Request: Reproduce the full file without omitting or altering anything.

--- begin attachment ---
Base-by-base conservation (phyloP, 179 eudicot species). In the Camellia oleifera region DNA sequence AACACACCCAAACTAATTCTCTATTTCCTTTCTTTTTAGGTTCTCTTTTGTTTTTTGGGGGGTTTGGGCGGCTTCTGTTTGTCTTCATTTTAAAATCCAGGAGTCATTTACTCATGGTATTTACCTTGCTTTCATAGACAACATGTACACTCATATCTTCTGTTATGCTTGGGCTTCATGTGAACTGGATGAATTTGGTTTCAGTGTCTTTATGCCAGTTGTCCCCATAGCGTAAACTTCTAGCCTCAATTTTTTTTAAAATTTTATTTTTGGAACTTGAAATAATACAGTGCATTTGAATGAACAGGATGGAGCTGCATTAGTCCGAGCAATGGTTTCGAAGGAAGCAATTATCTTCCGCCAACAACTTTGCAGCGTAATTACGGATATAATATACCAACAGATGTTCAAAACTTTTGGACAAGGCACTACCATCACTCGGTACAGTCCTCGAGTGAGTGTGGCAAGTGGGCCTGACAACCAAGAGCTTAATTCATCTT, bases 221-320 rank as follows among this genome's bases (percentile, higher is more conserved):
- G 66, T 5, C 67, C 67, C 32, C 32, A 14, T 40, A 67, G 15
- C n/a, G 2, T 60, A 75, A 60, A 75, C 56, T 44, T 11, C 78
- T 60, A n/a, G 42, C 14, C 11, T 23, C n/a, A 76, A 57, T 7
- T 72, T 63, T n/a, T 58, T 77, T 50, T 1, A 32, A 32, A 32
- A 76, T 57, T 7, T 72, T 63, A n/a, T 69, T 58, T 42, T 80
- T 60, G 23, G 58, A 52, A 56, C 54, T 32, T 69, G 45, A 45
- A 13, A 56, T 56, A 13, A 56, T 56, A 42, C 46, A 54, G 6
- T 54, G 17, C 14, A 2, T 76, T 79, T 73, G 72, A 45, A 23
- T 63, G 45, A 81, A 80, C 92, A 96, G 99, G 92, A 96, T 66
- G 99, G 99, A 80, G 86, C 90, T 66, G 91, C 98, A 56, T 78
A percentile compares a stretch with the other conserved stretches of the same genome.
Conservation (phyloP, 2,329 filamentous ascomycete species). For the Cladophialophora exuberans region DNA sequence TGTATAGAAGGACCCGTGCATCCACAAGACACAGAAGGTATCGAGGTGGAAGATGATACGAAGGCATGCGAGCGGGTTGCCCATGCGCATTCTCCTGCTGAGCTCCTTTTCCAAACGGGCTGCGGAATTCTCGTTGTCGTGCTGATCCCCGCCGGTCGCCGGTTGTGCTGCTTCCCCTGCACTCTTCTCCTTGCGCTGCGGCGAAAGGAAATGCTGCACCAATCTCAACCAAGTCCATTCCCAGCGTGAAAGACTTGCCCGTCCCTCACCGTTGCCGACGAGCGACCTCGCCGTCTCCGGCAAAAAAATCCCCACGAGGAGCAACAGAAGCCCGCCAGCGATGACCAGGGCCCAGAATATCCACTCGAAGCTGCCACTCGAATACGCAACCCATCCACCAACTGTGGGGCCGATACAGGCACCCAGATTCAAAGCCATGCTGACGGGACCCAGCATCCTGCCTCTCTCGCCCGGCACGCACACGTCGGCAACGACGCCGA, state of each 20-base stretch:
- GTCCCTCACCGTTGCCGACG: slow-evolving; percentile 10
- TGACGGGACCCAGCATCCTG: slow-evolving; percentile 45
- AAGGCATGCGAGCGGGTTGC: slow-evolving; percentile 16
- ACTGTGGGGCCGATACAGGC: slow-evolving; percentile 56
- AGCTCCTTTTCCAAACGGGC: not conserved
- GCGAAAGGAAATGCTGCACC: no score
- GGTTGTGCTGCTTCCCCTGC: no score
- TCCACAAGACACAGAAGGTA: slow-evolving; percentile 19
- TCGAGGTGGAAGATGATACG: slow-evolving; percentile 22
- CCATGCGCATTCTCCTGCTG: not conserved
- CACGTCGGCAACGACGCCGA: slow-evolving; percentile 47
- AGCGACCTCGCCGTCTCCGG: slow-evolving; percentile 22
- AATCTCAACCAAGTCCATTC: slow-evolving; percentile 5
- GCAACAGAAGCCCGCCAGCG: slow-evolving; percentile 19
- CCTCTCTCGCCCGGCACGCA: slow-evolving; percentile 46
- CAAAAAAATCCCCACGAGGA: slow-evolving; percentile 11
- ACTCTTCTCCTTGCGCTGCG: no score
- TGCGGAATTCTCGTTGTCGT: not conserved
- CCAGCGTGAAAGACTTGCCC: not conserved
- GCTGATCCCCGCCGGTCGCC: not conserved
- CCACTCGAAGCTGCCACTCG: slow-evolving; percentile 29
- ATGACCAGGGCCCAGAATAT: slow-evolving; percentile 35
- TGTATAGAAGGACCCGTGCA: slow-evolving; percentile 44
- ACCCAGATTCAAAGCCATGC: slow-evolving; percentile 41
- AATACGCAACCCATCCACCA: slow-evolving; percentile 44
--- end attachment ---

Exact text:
Base-by-base conservation (phyloP, 179 eudicot species). In the Camellia oleifera region DNA sequence AACACACCCAAACTAATTCTCTATTTCCTTTCTTTTTAGGTTCTCTTTTGTTTTTTGGGGGGTTTGGGCGGCTTCTGTTTGTCTTCATTTTAAAATCCAGGAGTCATTTACTCATGGTATTTACCTTGCTTTCATAGACAACATGTACACTCATATCTTCTGTTATGCTTGGGCTTCATGTGAACTGGATGAATTTGGTTTCAGTGTCTTTATGCCAGTTGTCCCCATAGCGTAAACTTCTAGCCTCAATTTTTTTTAAAATTTTATTTTTGGAACTTGAAATAATACAGTGCATTTGAATGAACAGGATGGAGCTGCATTAGTCCGAGCAATGGTTTCGAAGGAAGCAATTATCTTCCGCCAACAACTTTGCAGCGTAATTACGGATATAATATACCAACAGATGTTCAAAACTTTTGGACAAGGCACTACCATCACTCGGTACAGTCCTCGAGTGAGTGTGGCAAGTGGGCCTGACAACCAAGAGCTTAATTCATCTT, bases 221-320 rank as follows among this genome's bases (percentile, higher is more conserved):
- G 66, T 5, C 67, C 67, C 32, C 32, A 14, T 40, A 67, G 15
- C n/a, G 2, T 60, A 75, A 60, A 75, C 56, T 44, T 11, C 78
- T 60, A n/a, G 42, C 14, C 11, T 23, C n/a, A 76, A 57, T 7
- T 72, T 63, T n/a, T 58, T 77, T 50, T 1, A 32, A 32, A 32
- A 76, T 57, T 7, T 72, T 63, A n/a, T 69, T 58, T 42, T 80
- T 60, G 23, G 58, A 52, A 56, C 54, T 32, T 69, G 45, A 45
- A 13, A 56, T 56, A 13, A 56, T 56, A 42, C 46, A 54, G 6
- T 54, G 17, C 14, A 2, T 76, T 79, T 73, G 72, A 45, A 23
- T 63, G 45, A 81, A 80, C 92, A 96, G 99, G 92, A 96, T 66
- G 99, G 99, A 80, G 86, C 90, T 66, G 91, C 98, A 56, T 78
A percentile compares a stretch with the other conserved stretches of the same genome.
Conservation (phyloP, 2,329 filamentous ascomycete species). For the Cladophialophora exuberans region DNA sequence TGTATAGAAGGACCCGTGCATCCACAAGACACAGAAGGTATCGAGGTGGAAGATGATACGAAGGCATGCGAGCGGGTTGCCCATGCGCATTCTCCTGCTGAGCTCCTTTTCCAAACGGGCTGCGGAATTCTCGTTGTCGTGCTGATCCCCGCCGGTCGCCGGTTGTGCTGCTTCCCCTGCACTCTTCTCCTTGCGCTGCGGCGAAAGGAAATGCTGCACCAATCTCAACCAAGTCCATTCCCAGCGTGAAAGACTTGCCCGTCCCTCACCGTTGCCGACGAGCGACCTCGCCGTCTCCGGCAAAAAAATCCCCACGAGGAGCAACAGAAGCCCGCCAGCGATGACCAGGGCCCAGAATATCCACTCGAAGCTGCCACTCGAATACGCAACCCATCCACCAACTGTGGGGCCGATACAGGCACCCAGATTCAAAGCCATGCTGACGGGACCCAGCATCCTGCCTCTCTCGCCCGGCACGCACACGTCGGCAACGACGCCGA, state of each 20-base stretch:
- GTCCCTCACCGTTGCCGACG: slow-evolving; percentile 10
- TGACGGGACCCAGCATCCTG: slow-evolving; percentile 45
- AAGGCATGCGAGCGGGTTGC: slow-evolving; percentile 16
- ACTGTGGGGCCGATACAGGC: slow-evolving; percentile 56
- AGCTCCTTTTCCAAACGGGC: not conserved
- GCGAAAGGAAATGCTGCACC: no score
- GGTTGTGCTGCTTCCCCTGC: no score
- TCCACAAGACACAGAAGGTA: slow-evolving; percentile 19
- TCGAGGTGGAAGATGATACG: slow-evolving; percentile 22
- CCATGCGCATTCTCCTGCTG: not conserved
- CACGTCGGCAACGACGCCGA: slow-evolving; percentile 47
- AGCGACCTCGCCGTCTCCGG: slow-evolving; percentile 22
- AATCTCAACCAAGTCCATTC: slow-evolving; percentile 5
- GCAACAGAAGCCCGCCAGCG: slow-evolving; percentile 19
- CCTCTCTCGCCCGGCACGCA: slow-evolving; percentile 46
- CAAAAAAATCCCCACGAGGA: slow-evolving; percentile 11
- ACTCTTCTCCTTGCGCTGCG: no score
- TGCGGAATTCTCGTTGTCGT: not conserved
- CCAGCGTGAAAGACTTGCCC: not conserved
- GCTGATCCCCGCCGGTCGCC: not conserved
- CCACTCGAAGCTGCCACTCG: slow-evolving; percentile 29
- ATGACCAGGGCCCAGAATAT: slow-evolving; percentile 35
- TGTATAGAAGGACCCGTGCA: slow-evolving; percentile 44
- ACCCAGATTCAAAGCCATGC: slow-evolving; percentile 41
- AATACGCAACCCATCCACCA: slow-evolving; percentile 44